Yves Behar Unveils Concept Design for Fabien Cousteau’s Landmark Underwater Research Station

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Yves Behar Unveils Concept Design for Fabien Cousteau's Landmark Underwater Research Station

Yves Behar and fuseproject created the concept design for the world’s most advanced underwater scientific research station and habitat, a project from renowned ocean explorer and conservationist Fabien Cousteau. The station​ is conceived as the underwater version of the International Space Station; it will be a platform for global collaboration amongst the world’s leading researchers, academics, government agencies, and corporations to advance science to benefit the future of the planet.

Fabien Cousteau’s PROTEUS will house state-of-the-art labs with the latest equipment – freezers, microscopes, and technology – allowing for occupants to complete years worth of research in days. It will be able to house more people – up to 12 – than any underwater station ever built, and for longer, more than 31 days.

“PROTEUS extends the legacy of my grandfather, Jacques Cousteau, and embodies his famous quote, ‘People protect what they love, they love what they understand, and they understand what they are taught,'” Cousteau stated. “Until more people feel they have access to the ocean and can understand what it can provide and how they are connected to it, change cannot be enacted. The more we learn about our human connection to the ocean, the more we can grapple with what we need to know, make better decisions to secure a sustainable future to pass on to the next generations. With the aid of new technologies and through carrying and honoring the knowledge of those who came before us, we will build PROTEUS to be almost completely sustainable.”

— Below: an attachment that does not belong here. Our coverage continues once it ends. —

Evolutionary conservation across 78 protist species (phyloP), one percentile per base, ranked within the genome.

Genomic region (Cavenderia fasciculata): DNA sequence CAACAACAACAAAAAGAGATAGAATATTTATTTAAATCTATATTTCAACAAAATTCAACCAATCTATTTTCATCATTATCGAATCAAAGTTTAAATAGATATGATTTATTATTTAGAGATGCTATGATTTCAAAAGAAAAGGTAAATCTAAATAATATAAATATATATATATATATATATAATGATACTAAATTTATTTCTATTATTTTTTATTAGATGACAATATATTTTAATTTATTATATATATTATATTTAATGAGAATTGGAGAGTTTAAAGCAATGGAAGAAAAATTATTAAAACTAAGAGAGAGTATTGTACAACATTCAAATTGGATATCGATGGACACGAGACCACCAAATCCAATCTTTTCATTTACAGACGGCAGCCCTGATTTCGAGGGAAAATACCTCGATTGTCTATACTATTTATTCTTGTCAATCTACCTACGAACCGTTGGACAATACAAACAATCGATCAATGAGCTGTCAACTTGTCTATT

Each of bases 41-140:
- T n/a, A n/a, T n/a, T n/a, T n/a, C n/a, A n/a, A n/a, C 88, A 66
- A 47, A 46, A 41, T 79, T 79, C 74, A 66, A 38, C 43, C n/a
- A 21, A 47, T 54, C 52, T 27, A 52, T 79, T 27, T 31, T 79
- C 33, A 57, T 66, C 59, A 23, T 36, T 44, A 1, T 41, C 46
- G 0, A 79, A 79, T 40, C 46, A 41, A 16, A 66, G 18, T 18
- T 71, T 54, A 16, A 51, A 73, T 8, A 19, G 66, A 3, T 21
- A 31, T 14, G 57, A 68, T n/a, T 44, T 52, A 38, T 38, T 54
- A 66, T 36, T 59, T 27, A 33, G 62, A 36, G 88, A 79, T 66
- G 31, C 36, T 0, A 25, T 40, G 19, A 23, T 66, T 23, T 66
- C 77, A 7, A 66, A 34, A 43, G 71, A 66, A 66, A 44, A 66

PROTEUS, envisioned as the first of a series, will be located off the coast of Curacao, in a biodiverse, Marine Protected Area, in the Caribbean, at a depth of approx. 60 feet. “At 4,000 square feet, PROTEUS will be three or four times the size of any previously built submarine habitats, accommodating up to twelve people at once,” said Behar. “Attached to the ocean floor by legs designed to adapt to the variable terrain, the design is based on the concept of a spiral. A series of modular pods are attached to the main body of PROTEUS and accommodate a variety of uses such as laboratories, sleeping quarters, bathrooms, medical bays, life support systems and storage. The largest pod contains a moon pool allowing submersibles to dock. These pods can be attached or detached to adapt to the specific needs of the users over time.

“The two levels of PROTEUS are connected by a spiral ramp to encourage physical activity and movement for the inhabitants. The ramp connects the main spaces within PROTEUS which are designed to feel inviting and comfortable, an approach which is a departure from most facilities of this nature which typically forego comfort and a sense of home in favor of cold utility. These common spaces include a living room, kitchen, dining, and work areas. PROTEUS will also have the first underwater greenhouse so residents can grow fresh plant food in order to solve the challenge of not being able to cook with open flames.

“Two of the other biggest challenges to staying underwater for longer spans of time is the social isolation and lack of natural light. PROTEUS​’s central spaces will provide physical comfort, social connection and professional collaboration. Additionally, the station will be designed to gather as much light as possible from windows, on the top, and around the sides of the structure.”

Images: Courtesy of fuseproject

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